When President Biden announced he was pardoning those charged under federal law with possession of marijuana, he added that he’s looking into “how marijuana is scheduled under federal law,” which to many meant he’s moving toward decriminalizing. “Too many lives have been upended because of our failed approach to marijuana.”
Biden is right about lives being upended because of the federal government’s current approach to pot, and that putting marijuana in the same category as heroin makes little sense. But anyone pushing for legalized marijuana should look at what’s going on in California before cheering this on.
That state, as have several others, legalized marijuana on the promise that it would reduce crime, improve public health, increase traffic safety, and stimulate the economy. Instead of wasting time prosecuting people for possession or for selling pot, states could capture a new revenue source by taxing it. Legalization would also mean that states could regulate it, presumably making the marijuana safer and free of adulterants.
So far, 19 states and the District of Columbia have legalized marijuana for nonmedical use, according to the National Conference of State Legislatures.
While it’s certainly lived up to the raising revenue promise, as the Los Angeles Times found after an exhaustive investigation, it’s done little else.
When voters approved California’s Proposition 64 in 2016, they did so believing that “a legal market would wipe out the drug’s outlaw business and the violence and environmental disaster associated with it.” Instead, the Times found, it’s done the opposite.
Illegal weed farms are flooding parts of rural California on a scale never before witnessed, exacerbating violence, labor exploitation, environmental damage and more. Police are overwhelmed and can raid only a small percentage of the farms; even then, the growers are often back in business within days.
The Times also found that the black market growers are using “banned, lethal pesticides and unchecked chemicals,” and that “small farms operating legally are unable to sell their crops, pushing them closer to financial ruin.”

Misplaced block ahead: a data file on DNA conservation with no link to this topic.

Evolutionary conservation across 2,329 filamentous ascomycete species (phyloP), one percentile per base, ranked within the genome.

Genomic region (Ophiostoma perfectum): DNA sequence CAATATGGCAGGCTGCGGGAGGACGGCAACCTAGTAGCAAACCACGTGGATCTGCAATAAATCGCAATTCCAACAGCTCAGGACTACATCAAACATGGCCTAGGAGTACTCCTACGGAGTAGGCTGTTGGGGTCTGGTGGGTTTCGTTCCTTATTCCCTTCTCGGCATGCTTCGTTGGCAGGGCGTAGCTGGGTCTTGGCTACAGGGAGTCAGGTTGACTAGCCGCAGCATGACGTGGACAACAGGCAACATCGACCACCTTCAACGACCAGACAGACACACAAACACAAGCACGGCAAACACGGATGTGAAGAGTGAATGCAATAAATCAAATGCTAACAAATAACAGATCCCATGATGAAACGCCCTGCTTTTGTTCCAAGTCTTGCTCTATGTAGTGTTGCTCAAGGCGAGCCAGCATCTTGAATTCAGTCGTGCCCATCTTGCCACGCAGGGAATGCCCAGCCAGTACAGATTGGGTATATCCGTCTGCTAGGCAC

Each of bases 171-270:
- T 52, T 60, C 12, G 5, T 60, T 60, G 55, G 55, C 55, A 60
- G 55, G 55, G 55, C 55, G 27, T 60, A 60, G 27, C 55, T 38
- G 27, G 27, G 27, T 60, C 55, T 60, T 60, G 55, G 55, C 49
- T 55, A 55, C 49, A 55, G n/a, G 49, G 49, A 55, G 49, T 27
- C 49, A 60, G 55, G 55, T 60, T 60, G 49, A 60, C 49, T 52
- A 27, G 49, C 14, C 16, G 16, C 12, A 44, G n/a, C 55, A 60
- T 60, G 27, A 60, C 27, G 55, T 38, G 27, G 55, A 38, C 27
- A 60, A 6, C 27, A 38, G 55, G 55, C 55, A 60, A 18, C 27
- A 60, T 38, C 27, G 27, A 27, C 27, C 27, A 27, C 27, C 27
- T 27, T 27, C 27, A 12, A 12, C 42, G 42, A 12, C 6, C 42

“The scale of the crisis is immense,” it reports.
Those who pushed hardest for legalization are having a hard time coping with these facts.
For example, the libertarian Reason Foundation declared in 2016 that: “taxes may incentivize a small remnant of a black market to avoid taxes, such as California has with cigarettes to avoid tobacco taxes. But by making it legal to grow your own, the incentive for a black market is even more diminished. Opponents’ assertion that black markets increase in a legalized market are unsubstantiated and frankly ludicrous.”
What did Reason say after the Los Angeles Times proved them so wrong? That the state government is to blame because “state and local taxes drive up prices” and because of “the exorbitant costs to do business legally in the state.” As if those factors weren’t present in California in 2016.
Nor is there any evidence that legalization will reduce violent crime rates. A study from the libertarian Cato Institute found no clear impact one way or another. Colorado, Oregon, Alaska, and California saw crime rates increase post-legalization. In Washington state, where violent crime had been on the downtrend, the rates flattened out. Others continued the trend set before legalization. Only one state, Nevada, saw a clear drop in violent crime after the state legalized pot.
Cato’s data only goes through 2018, and the more recent data won’t be of any comfort. In Colorado, for example, violent crime, which counts homicides, aggravated assaults, sex assaults and robberies, is up 17% between 2019 and 2021. Murder is up 47% in those two years, notes Colorado Public Radio. In California, the violent crime rate increased by 6.0% in 2021, aggravated assaults were up 8.9%, and homicides climbed.
Crime rates are rising sharply across the country, including in areas with legal pot. That’s due largely to leftist “rogue prosecutors” who won’t prosecute criminals and “defund police” efforts that starved police departments of funds and killed morale. If you want to combat crime, taking crimes off the books isn’t going to do it. Arresting and incarcerating dangerous felons is.
So, what is the more likely outcome of legalizing marijuana nationwide? Will it be peace and harmony, like advocates continue to predict? Or will it be, as Sen. Tom Cotton, R-Ark., put it “an enormous gift to the cartels and gangs, and in the midst of a nationwide violent crime surge”?
Mind you, we aren’t arguing either for or against legalization. Only that people be less Pollyannaish about it.
— Written by the I&I Editorial Board